Report: Elderly Couple's Low Electric Bill Earned Them a Battering Ram to the Door - 4th Amendment Violations
The Riverside County Sheriff’s Department was forced to settle with a Lake Elsinore, California, couple after raiding both of their homes without warrants.
Sheriff’s deputies allegedly smashed in the doors of the two homes on Aug. 5, 2021, on suspicion that the elderly couple was growing marijuana based on their low consumption of electricity.
“The deputies believed the defendants were stealing power to grow marijuana because their power consumption was low, and they said as much,” their attorney, Alex Coolman, told the local newspaper, The Press-Enterprise, in an email.
Neither raid found evidence of a crime, The Press-Enterprise reported. The couple sued in March the sheriff’s department in March.
The couple was identified by the newspaper as Chen-Chen Hwang, 67, and her husband, Jiun-Tsong Wu, 75.
Their complaint stated that “deputies used a battering ram to break down the side door of the couple’s first house in a quiet subdivision of Lake Elsinore,” according to The Press-Enterprise.
No one was home at the time.
“This was a very strange and frightening incident,” Hwang said in a news release from Coolman’s office.
“We did nothing to deserve this, and it made us feel unsafe in our own homes.”
The retired couple alleged “deputies violated the Fourth Amendment by doing a warrantless search of both homes, and ‘unreasonably’ detaining [CH] by ‘accosting her while armed and in uniform,'” the news release states.
The lawsuit outlined the searches of the couple’s two homes.
According to the news release, after the initial search at the first home, the officers turned their attention to the couple’s second house where Hwang was home alone.
Hwang and Wu, alleged in the suit that the deputies broke down “multiple doors inside” and spent several hours searching the couple’s homes and “rummaging through the couple’s belongings”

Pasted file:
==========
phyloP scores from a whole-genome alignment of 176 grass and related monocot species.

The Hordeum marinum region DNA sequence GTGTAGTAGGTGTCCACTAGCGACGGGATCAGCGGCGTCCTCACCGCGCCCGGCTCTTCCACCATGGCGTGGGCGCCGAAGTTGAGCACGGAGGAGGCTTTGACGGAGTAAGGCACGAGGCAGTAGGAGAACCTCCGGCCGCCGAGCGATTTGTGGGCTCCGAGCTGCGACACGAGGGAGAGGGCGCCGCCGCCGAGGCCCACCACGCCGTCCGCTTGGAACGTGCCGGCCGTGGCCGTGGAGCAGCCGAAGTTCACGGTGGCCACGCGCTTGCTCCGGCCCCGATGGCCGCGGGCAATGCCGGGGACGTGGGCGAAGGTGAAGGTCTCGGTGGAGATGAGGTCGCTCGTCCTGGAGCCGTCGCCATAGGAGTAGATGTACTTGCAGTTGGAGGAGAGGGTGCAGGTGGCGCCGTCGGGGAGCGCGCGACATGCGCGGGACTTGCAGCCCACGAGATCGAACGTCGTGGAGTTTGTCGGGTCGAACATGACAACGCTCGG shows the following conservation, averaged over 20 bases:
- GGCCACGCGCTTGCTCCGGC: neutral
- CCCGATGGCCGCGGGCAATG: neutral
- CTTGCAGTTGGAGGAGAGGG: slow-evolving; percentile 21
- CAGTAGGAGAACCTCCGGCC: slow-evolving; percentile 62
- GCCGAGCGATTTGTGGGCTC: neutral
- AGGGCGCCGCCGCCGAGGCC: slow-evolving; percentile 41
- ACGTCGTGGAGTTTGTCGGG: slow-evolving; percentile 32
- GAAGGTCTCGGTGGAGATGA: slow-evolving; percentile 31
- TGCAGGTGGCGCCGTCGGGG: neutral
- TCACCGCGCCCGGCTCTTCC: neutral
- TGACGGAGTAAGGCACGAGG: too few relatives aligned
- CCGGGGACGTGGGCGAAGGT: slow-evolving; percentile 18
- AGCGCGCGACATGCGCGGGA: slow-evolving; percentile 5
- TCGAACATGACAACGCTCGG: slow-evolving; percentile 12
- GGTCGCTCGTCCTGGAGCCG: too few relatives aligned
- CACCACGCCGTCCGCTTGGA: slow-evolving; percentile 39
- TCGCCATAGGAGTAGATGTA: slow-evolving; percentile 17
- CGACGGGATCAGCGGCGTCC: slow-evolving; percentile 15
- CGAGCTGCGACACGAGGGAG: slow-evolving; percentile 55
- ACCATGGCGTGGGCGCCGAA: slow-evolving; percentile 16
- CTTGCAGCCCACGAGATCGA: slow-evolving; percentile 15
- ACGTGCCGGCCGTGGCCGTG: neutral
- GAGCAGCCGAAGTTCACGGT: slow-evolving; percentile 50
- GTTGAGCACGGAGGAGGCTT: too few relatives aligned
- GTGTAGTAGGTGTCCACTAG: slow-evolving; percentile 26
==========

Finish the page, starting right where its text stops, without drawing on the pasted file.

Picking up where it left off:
The Press-Enterprise reported, “The 67-year-old said in the release that ‘uniformed, armed deputies banged on the door.’”
The officers told the retired woman that they had already raided the couple’s other home, “because they believed she was involved in growing marijuana, and demanded to come inside,” the release stated.
According to the statement from their attorney, Hwang, “believing she was being directly accused of a crime by a group of uniformed deputies, and she was not free to terminate the encounter,” spoke to officers at the second home. Furthermore, she “thought the deputies were soldiers because of their attire,” according to the statement.
The attorney’s news release also explained that Wu “spoke to [Sgt. Julio] Olguin on the phone and asked deputies to leave the house … In this conversation, Olguin ‘admitted that the searches of the homes were illegal.’”
The lawsuit was dismissed on Aug. 15 after a settlement was reached with Olguin and other officers involved in the alleged raid, who were named as defendants.
“The county paid $136,000 to settle a federal civil rights suit filed by Chen-Chen Hwang, 67, and her husband, Jiun-Tsong Wu, 75,” Coolman said in the release.
Cool news: we reached a $136,000 settlement in a suit stemming from an illegal search of my clients’ home in Lake Elsinore – a search prompted by their low electricity consumption. The clients are thrifty and incredibly sweet retirees, not marijuana growers or power thieves.
— Alex Coolman (@unchart72) August 16, 2022
“The operation found no evidence of a crime,” Coolman said in the release. “[D]eputies were interested in the couple’s low electricity consumption, which some law enforcement agencies believe is linked to illegal marijuana growing.”
The couples’ attorney also alleged there have been other raids on homes in Riverside County, with police operating under the same assumption that people were growing marijuana based on low energy consumption, but he said, “This is the only one I know of where there was no warrant and no apparent justification.”
The retired couple is “thrifty” and utilizes solar panels to reduce their electricity consumption, according to their lawyer.
“The way the Sheriff handled this situation was unreasonable and illegal,” Coolman said. “Nobody’s home should be broken into based on a hunch about their use of electricity.”
The Western Journal has reached out to the Riverside County Sheriff’s Department for comment and will update this article with any response.
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